It has taken 40-plus years for mainstream opinion to face the reality of what the police did in Los Angeles and in the South, what the Kennedys did and didn't do, and the kind of man J. Edgar Hoover was.

Hoover's FBI mailed tapes of King's sexual affairs to his wife and tried to blackmail him politically; in an anonymous letter, encouraged him to commit suicide; and, among other disinformation successes, convinced Marquette University officials in 1964 to back out of giving King an honorary degree.

The book bears witness to King's strategic brilliance, his ability to engage principalities and powers, his courage in facing arrest or worse, and his political shrewdness in evaluating whether to push ahead or to negotiate with government leaders, to consolidate and heal his forces.

Branch writes:

"King, who recognized drawbacks to every option, also weighed reminders from the past about the distorting perspective of his traveling engagements. For all the daily excitement of large crowds and police escorts, often with a buzz over rumored threats or a newly broken color barrier, these occasions were no more than thimbles of conversion that evaporated in reality; while civil rights eruptions made hard news in dozens of cities. Yet again, he had to decide whether to tear himself from the inertia of sermons, and whether another leap toward suffering would fortify the nonviolent message or merely aggravate the opposition. Eight years after the Montgomery bus boycott, his familiar dilemma touched the rudder of national politics."

The strength of the first two books of this civil rights trilogy is the telling of the black liberation story in its own terms: the stories and voices of its heroes, the movement's internal contradictions, and its deep and lasting contributions to the nation. But Branch doesn't discuss the profound effect this movement had on contemporary Chicano and American Indian movements, on the following environmental, women's and anti-Vietnam war movements, and even on international struggles from Africa to Northern Ireland.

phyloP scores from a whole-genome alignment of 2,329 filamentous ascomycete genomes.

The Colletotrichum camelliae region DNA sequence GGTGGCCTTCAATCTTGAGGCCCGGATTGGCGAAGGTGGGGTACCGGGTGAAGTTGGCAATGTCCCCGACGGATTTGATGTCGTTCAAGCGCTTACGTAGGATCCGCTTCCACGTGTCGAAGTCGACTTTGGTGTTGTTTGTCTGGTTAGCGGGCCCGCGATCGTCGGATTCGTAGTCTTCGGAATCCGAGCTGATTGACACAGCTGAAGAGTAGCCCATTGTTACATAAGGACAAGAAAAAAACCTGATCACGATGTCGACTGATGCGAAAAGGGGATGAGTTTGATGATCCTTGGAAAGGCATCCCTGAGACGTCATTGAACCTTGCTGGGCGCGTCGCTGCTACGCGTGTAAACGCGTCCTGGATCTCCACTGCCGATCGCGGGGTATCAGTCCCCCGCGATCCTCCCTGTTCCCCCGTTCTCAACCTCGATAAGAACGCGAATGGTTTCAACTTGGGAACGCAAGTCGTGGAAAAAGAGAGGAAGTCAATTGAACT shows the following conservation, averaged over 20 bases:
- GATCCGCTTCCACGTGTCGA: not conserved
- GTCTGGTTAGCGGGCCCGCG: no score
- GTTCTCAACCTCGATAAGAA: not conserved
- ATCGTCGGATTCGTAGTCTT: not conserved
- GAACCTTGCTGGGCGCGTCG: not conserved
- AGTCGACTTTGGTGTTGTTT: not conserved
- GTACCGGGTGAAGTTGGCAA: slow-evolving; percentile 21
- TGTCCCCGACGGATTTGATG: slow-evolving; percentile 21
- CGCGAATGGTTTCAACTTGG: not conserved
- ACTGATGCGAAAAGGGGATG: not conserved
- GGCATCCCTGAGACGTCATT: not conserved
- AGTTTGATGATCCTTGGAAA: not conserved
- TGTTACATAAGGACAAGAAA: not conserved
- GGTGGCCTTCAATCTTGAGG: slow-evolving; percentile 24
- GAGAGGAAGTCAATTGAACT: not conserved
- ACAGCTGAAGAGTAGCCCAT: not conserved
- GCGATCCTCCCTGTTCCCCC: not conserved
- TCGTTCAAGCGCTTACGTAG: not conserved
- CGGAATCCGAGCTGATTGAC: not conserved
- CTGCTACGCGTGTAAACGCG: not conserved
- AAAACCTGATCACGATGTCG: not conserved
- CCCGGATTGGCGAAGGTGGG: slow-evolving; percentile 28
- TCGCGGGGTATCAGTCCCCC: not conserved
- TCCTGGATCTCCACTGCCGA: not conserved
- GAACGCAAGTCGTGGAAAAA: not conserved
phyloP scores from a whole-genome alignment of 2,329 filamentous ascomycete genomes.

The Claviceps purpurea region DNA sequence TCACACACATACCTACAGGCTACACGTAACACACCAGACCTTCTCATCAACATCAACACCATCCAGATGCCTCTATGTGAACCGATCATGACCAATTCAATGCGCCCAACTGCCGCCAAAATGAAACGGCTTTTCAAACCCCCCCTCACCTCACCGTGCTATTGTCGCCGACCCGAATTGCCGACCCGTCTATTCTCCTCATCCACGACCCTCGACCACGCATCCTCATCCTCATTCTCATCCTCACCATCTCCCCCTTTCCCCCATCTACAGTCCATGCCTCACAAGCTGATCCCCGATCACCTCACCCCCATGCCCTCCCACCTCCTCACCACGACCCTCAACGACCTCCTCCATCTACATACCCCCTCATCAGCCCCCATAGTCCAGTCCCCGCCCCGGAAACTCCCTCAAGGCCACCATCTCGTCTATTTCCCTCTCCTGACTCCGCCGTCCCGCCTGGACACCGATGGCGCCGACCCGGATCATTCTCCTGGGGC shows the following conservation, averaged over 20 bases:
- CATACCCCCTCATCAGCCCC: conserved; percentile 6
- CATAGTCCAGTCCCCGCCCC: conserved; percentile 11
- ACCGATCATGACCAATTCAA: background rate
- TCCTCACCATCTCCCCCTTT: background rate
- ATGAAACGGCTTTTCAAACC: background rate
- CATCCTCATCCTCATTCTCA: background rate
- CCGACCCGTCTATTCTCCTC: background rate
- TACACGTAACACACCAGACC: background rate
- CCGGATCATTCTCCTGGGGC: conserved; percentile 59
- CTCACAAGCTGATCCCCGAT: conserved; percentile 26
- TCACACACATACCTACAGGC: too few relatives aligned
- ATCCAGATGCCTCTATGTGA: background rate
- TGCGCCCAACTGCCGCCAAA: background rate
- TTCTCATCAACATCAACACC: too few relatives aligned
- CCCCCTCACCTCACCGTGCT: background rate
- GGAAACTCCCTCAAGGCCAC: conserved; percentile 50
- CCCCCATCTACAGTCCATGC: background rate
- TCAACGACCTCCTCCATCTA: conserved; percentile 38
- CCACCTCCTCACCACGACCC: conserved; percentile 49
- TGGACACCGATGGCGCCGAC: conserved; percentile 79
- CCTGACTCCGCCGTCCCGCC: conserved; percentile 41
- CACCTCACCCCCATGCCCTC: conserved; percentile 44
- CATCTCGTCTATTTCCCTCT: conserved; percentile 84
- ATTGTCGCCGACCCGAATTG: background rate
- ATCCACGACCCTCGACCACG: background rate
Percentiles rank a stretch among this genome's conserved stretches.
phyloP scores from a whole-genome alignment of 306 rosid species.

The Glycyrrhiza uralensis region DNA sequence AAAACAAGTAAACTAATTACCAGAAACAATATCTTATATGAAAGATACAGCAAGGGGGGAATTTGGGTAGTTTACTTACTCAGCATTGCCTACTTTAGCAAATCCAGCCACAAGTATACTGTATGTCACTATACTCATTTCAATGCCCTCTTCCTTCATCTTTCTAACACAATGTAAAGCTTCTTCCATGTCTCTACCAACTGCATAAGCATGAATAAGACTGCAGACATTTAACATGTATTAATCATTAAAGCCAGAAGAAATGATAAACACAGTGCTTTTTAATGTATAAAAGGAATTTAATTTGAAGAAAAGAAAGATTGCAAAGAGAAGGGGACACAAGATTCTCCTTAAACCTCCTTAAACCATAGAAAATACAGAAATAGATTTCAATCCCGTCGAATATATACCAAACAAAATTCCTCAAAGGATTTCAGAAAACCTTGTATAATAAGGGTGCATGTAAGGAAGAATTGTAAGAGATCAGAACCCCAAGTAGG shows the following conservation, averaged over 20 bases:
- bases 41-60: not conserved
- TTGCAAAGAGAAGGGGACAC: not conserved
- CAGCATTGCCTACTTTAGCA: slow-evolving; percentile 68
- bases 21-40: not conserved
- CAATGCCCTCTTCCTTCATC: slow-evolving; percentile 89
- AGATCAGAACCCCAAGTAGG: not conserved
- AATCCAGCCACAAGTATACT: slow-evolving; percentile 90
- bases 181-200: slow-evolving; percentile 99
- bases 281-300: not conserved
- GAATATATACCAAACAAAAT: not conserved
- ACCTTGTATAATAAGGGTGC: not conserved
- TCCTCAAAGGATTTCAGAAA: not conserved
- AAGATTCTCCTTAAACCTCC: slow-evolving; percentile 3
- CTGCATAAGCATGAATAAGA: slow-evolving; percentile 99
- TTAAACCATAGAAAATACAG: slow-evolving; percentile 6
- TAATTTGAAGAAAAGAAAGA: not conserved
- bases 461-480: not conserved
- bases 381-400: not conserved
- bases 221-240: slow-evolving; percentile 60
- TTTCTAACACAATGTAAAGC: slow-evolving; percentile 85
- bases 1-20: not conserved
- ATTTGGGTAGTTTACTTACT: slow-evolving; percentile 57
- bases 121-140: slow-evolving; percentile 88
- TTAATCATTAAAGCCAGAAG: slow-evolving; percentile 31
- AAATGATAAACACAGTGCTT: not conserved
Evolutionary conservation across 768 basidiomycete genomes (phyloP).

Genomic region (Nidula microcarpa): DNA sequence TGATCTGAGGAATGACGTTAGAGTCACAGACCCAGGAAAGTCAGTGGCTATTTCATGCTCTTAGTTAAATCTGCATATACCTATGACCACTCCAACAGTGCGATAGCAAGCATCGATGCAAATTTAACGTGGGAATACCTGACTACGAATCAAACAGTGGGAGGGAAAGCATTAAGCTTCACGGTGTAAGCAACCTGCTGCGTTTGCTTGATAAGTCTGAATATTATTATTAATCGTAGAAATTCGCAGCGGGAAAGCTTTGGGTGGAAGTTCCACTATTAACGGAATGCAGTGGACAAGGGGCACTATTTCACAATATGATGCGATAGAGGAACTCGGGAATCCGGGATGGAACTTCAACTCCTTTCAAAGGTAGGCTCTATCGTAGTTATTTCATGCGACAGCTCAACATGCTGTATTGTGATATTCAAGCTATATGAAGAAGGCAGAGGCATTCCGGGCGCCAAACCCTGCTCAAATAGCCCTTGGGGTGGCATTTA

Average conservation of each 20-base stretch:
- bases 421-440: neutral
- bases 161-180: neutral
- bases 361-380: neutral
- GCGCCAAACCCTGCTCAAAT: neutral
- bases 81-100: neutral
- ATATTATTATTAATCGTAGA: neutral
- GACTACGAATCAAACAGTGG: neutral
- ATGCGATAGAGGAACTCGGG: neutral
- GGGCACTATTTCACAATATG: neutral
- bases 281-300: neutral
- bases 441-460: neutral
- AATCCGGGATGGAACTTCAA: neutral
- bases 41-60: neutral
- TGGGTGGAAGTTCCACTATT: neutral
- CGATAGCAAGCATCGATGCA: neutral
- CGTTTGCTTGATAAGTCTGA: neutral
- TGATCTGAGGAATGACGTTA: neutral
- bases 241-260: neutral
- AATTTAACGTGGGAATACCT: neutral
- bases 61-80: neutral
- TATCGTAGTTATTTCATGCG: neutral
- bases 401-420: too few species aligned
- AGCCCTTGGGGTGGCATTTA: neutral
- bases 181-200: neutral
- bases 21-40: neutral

He does articulate how the George Wallace Democratic presidential bids began to break apart that party's New Deal coalition of white workers and progressives, and he quotes King's remark about Republican Barry Goldwater being the "best man" at the marriage of white racial appeal and conservative economic values.

While these dynamics remain alive and well in U.S. politics, Branch does not draw out the other echoes of that era that still ring: the racial terror of church burnings today; cultural racism (the Confederate flag as racist heritage); the economic disparity King railed against which has only grown worse in the years since; or the dualism of fighting for integrated public schools vs. establishing Freedom Schools (then) and Afro-centric choice schools (today).

The suppression of the black vote in Florida's recent presidential balloting is foreshadowed by similar forces at work in the severe intimidation directed at the St. Augustine civil rights movement almost 40 years ago.

We can only await, and eagerly so, the last book in the trilogy, At Canaan's Edge.

Rick Whaley